The marketing profession has different mixes and understanding these, let alone using them, can be quite daunting for some.
Also, marketers don’t do a very good job at communicating these. Yes, we can see the irony here, but the resulting confusion can hinder the planning process as well as limiting the buy-in you need from other departments.
So there is the Marketing Mix, the Promotional Mix and the Marketing Communications Mix. What are they, how are they different and are they still relevant?
This is the one that most non-marketing people have heard of. Classically, they are known as the ‘4 P’s of Marketing’. They include:
Another version is the ‘7 P’s of Service Marketing’. Given that so many products are sold with additional service elements as part of the wider proposition, we find this newer model tends to be used more frequently. They include the original 4, plus:
· Physical evidence
The key to understanding the Marketing Mix is that it’s just a simplified model that marketers use to formulate programmes (or plans) once all the key strategic decisions are made.
In simple terms, it’s the point where you decide on the product, the price, how customers are going to get it and how they are going to both hear and experience it.
One of the P’s, the promotion, needs a mix of all of it’s own. In short, it’s the range of tools you use to persuasively communicate your proposition. What’s important to remember is that this is not the same as your choice of media. This mix is made up of:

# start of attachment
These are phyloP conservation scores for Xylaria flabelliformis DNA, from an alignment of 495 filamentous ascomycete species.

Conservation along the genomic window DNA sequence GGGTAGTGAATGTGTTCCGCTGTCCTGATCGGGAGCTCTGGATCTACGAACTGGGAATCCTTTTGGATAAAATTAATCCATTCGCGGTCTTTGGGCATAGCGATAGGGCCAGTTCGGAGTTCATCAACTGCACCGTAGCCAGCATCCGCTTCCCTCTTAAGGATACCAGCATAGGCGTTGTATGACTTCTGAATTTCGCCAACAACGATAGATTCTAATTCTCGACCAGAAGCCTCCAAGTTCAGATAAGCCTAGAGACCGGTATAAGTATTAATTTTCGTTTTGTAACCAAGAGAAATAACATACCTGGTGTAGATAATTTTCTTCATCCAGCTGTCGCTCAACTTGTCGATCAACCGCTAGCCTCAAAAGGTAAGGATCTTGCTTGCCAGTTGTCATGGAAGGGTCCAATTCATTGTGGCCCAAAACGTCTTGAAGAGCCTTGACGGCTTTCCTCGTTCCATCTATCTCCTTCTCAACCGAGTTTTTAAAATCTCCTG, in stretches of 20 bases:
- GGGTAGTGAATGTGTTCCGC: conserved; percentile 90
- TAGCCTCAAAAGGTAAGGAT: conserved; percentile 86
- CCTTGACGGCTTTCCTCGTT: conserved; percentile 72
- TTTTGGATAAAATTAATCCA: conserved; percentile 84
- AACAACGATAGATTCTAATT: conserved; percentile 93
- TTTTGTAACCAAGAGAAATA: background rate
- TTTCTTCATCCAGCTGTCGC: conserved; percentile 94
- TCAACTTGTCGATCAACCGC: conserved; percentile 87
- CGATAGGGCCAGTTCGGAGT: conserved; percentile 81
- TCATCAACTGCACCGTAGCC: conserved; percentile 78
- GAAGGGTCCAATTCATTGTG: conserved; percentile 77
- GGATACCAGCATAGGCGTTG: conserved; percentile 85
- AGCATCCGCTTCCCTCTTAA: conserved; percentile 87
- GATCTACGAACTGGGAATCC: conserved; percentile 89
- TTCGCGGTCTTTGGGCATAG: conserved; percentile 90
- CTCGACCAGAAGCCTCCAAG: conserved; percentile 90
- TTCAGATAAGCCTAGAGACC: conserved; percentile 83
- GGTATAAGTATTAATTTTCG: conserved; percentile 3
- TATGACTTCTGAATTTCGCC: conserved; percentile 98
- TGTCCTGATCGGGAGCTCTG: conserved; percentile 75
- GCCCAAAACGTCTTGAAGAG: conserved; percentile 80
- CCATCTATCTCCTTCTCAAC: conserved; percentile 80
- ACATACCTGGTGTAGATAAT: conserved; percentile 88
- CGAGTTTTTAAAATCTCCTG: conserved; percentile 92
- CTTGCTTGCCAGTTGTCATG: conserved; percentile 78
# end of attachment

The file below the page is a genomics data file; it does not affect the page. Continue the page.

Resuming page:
· Sales Promotion
· Public Relations
· Personal Selling
· Direct Marketing
What I find surprising is that although these terms hark back to old-world marketing they are still useful today.
Digital marketing has revolutionised the media we use and ‘relationship marketing’ has profoundly affected the nature of customer relationships, but given this backdrop, the Promotional Mix still remains current and a useful thinking tool within the planning process. For example, Advertising in the world of digital marketing just goes online; email marketing is a branch of Direct Marketing while social media is clearly associated with Public Relations.
Of course in this world of mash-ups and the like, many new techniques are hybrids. One could argue Social Media is aligned to but separate from PR, but the best example here is Affiliate Marketing. In Promotional Mix terms it’s part online advertising, part online PR and part email marketing. It clearly uses a number of different media but at its heart, Affiliate Marketing just uses a simple ‘pay per sale’ model. You could easily argue that’s just an online version of Personal Selling!
The Marketing Communications Mix is wider.
Many people believe the Promotional Mix to be the same as the Marketing Communications Mix, but we believe it to be wider. The truth is that there are many ways in which we communicate and the subtleties of this need to be considered too.
Product design, point of sale and packaging are important communication tools but are more part of the marketing than communications mix; just think what Apple is saying every time a customer opens a new product. Pricing is also a key communication tool, just think what premium brands say to customers when they start discounting. After all, we all like to get a deal but who really wants to feel cheap in the process!
Post written by Stephen.